Our helpdesk app, both the SaaS and the self-hosted version - is powered by SQL Server. Of course, the SaaS app additionally uses S3 (to store file-attachments), Redis (to persist in-memory cache between deploys and restarts) and other fancy cloud stuff, but there's still one big ass SQL Server database at the heart of it.
And this Christmas we've migrated it to Linux.
We've just migrated a 1TB (!) database.— Alex Yumashev (@jitbit) December 27, 2021
From a Windows server to a Linux one.
With zero downtime. pic.twitter.com/DyhlGBcK1B
It's been 4 years since MS has first announced Linux support for SQL Server. We were super excited, but didn't want to rush things up. The nature of our app is too critical to afford betatesting new hotness. We wanted to wait this out... 4 years forward, SQL on Linux has matured from a fun little experiment into a first class Linux-citizen. Microsoft claims there are tens of millions of SQL Servers running under Linux (and that's just the ones with telemetry enabled) and the docker image has 70 million pulls. Time to give it a try.
Performance while "windows vs. linux" SQL benchmarks are nearly identical, one still gets better performance on Linux simply because Linux adds less overhead. The OS footprint is much smaller even compared to "Windows Core" or whatever the "headless" Windows version is called nowadays. AWS's default bare-bones Ubuntu image uses only ~150MB RAM to run, and you can reduce this even further by removing unneeded stuff like "Amazon SSM Agent" etc. This results in faster startups, warmups and service restarts - the SQL process takes only a couple of seconds to restart on a Linux machine even under a heavy load, while on Windows this can take literally minutes.
Cost Windows is 2X more expensive in the cloud. Our typical database server is a 4-core 32MB RAM instance, which makes about $250 per month at AWS. By simply moving to Linux we get a 2X more powerful machine (8-core 64GB RAM) for less ($230/month).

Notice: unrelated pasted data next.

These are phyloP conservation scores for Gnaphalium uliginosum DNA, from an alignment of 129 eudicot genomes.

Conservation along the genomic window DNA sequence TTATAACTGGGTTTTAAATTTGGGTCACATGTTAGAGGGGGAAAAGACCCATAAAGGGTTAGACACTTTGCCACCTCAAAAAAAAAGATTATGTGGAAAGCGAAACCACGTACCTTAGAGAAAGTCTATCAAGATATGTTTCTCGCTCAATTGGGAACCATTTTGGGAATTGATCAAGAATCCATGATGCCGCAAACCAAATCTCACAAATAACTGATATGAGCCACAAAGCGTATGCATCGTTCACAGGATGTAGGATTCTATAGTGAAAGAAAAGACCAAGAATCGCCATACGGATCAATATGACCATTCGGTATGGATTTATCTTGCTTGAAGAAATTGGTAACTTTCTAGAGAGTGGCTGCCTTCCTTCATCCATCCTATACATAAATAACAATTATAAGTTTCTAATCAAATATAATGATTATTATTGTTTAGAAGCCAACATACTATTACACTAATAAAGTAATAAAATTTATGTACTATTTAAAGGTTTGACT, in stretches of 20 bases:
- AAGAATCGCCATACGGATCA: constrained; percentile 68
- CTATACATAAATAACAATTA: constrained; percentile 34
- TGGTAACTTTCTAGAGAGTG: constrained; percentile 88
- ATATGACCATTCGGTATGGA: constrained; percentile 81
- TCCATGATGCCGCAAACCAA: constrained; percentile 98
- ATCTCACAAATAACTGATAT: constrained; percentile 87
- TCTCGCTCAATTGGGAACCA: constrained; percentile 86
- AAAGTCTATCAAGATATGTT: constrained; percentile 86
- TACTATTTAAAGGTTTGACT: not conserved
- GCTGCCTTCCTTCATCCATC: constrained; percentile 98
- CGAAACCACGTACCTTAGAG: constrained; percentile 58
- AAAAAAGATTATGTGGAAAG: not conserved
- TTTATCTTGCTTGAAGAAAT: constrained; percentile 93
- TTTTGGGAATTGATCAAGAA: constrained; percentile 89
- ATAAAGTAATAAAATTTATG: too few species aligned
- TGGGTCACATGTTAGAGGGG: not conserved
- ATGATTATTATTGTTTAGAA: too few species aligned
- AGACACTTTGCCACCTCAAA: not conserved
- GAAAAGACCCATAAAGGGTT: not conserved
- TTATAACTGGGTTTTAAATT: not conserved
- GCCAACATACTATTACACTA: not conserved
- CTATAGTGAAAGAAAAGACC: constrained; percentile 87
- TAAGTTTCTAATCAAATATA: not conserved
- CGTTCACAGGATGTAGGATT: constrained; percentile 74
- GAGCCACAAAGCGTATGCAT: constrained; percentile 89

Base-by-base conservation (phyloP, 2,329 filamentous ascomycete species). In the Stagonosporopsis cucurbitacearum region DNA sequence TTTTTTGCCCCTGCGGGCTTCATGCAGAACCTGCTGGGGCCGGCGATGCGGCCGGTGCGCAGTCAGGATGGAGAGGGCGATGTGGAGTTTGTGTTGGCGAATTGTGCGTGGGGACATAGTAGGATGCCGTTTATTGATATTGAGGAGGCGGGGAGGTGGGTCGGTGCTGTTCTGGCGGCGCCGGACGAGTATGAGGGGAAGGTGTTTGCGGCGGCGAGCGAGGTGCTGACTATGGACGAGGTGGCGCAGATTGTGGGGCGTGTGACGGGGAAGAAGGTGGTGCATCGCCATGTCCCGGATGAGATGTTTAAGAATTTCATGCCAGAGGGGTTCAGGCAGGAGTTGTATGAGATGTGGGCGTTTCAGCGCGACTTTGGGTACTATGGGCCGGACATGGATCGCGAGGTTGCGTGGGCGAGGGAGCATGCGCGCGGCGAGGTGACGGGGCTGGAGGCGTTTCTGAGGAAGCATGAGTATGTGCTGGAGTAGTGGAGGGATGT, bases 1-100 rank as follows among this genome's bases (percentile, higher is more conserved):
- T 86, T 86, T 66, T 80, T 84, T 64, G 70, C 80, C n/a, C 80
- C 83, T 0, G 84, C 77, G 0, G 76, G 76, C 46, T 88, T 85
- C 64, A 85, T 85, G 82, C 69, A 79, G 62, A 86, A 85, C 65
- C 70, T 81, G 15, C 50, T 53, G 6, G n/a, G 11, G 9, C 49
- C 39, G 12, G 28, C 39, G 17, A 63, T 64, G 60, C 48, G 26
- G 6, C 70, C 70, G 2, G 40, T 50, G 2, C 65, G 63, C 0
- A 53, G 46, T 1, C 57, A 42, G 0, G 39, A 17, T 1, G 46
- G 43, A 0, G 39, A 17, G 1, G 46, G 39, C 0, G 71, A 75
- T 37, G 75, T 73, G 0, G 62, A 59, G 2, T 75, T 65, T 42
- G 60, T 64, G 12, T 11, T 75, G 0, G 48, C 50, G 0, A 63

This section is not specific to SQL Server, you can use a similar technique with any relational database
Our database is nearly 1 TB big and is spread across 3 drives for speed (two for the data, one for the transaction log). It's basically performance 101: keep the most frequently JOIN'ed tables on different disks and move the transaction log away from both.
To move this whole setup between servers with minimum downtime, SQL Server, basically, offers three ways of migrating:
"Log shipping" technique is not unique to SQL Server and exists in almost any RDBMS engine, including PostgreSQL and MySQL. It is the process of taking transaction log backups at the primary server and applying them to the secondary server. It can be scripted or manual, either way the best part is that you can use the full/diff backups and the log backups you're already taking (are you?). The servers do not need to "know" about each other, you don't need to set up partnering, mirroring, security and online connectivity between the two.
The steps are fairly simple:
The next steps can be done manually, but we wrote a script to make the whole transition more "atomic"
We've managed to keep the downtime under 25 seconds. Our customers have barely noticed anything. The ones who keep working on a Christmas weekend anyway.
Funny enough the biggest challenge came from an unexpected source - how do we copy a huge backup file over from Windows to Linux? It's kinda sad that in 2021 you still have to use the good old
WinSCP on Windows) and cannot simply detach a network drive from a Windows instance and plug it into the Linux one (b/c of the incompatible file systems obviously).
We were expecting all kinds of glitches, hiccups, bugs and slowdowns, but it all went surprisingly smooth. The Linux machine has calmly picked things up and is carrying the load just fine. SQL Server Management Studio works perfectly from an external machine and the whole DBA experience is just... the same.
The only gotcha we have found so far, is that the "max memory" SQL Server setting was being ignored under Linux. We've set it to 62 out of 64 GB, but the memory was stuck at 47GB. Turns out SQL simply does not "see" all the RAM available, reporting only 50GB out of the 64GB we actually had. It appears you have to tweak the Linux-exclusive
memory.memorylimitmb setting otherwise SQL Server "thinks" there's only 80% of RAM available on the machine.
Overall our app handles 1000-1100 requests per second on a busy day and the new database works it just fine.
Alex has founded Jitbit in 2005 and is a software engineer passionate about customer support.